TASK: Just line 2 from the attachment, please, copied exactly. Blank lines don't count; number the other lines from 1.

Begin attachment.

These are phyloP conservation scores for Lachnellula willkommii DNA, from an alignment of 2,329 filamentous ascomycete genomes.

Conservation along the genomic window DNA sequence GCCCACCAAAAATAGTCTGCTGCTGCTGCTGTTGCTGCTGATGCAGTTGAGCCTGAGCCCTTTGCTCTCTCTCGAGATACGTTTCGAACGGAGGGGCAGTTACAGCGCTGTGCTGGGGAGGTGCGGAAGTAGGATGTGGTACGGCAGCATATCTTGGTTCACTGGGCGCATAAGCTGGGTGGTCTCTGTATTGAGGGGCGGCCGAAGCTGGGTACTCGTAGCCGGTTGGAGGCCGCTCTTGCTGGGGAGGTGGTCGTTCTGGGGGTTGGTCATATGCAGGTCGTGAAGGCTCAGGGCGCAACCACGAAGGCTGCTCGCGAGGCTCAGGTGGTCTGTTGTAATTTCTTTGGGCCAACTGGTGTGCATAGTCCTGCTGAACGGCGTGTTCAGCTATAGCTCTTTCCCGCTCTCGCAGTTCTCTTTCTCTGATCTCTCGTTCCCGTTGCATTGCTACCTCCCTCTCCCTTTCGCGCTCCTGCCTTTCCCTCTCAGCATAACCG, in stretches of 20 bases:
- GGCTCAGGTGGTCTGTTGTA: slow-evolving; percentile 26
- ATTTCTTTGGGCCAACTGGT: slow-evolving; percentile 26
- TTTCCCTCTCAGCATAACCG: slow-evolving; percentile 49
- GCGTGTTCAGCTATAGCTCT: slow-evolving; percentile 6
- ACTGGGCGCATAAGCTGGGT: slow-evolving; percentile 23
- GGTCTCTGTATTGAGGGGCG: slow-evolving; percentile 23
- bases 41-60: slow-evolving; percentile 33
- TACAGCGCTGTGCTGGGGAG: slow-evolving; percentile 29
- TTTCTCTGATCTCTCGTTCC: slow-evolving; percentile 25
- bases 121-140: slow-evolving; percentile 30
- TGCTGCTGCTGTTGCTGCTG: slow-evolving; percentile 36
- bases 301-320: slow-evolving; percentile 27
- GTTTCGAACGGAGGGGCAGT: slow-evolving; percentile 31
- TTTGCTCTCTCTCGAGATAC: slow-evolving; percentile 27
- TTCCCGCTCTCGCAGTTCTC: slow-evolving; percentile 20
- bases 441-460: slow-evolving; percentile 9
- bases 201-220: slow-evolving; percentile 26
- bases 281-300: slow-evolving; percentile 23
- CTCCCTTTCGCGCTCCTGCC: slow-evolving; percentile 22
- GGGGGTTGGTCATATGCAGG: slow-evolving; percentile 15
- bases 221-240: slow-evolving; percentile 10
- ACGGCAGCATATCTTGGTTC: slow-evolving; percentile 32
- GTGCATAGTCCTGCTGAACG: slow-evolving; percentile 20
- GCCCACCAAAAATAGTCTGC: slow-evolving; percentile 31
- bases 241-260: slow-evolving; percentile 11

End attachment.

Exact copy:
Conservation along the genomic window DNA sequence GCCCACCAAAAATAGTCTGCTGCTGCTGCTGTTGCTGCTGATGCAGTTGAGCCTGAGCCCTTTGCTCTCTCTCGAGATACGTTTCGAACGGAGGGGCAGTTACAGCGCTGTGCTGGGGAGGTGCGGAAGTAGGATGTGGTACGGCAGCATATCTTGGTTCACTGGGCGCATAAGCTGGGTGGTCTCTGTATTGAGGGGCGGCCGAAGCTGGGTACTCGTAGCCGGTTGGAGGCCGCTCTTGCTGGGGAGGTGGTCGTTCTGGGGGTTGGTCATATGCAGGTCGTGAAGGCTCAGGGCGCAACCACGAAGGCTGCTCGCGAGGCTCAGGTGGTCTGTTGTAATTTCTTTGGGCCAACTGGTGTGCATAGTCCTGCTGAACGGCGTGTTCAGCTATAGCTCTTTCCCGCTCTCGCAGTTCTCTTTCTCTGATCTCTCGTTCCCGTTGCATTGCTACCTCCCTCTCCCTTTCGCGCTCCTGCCTTTCCCTCTCAGCATAACCG, in stretches of 20 bases: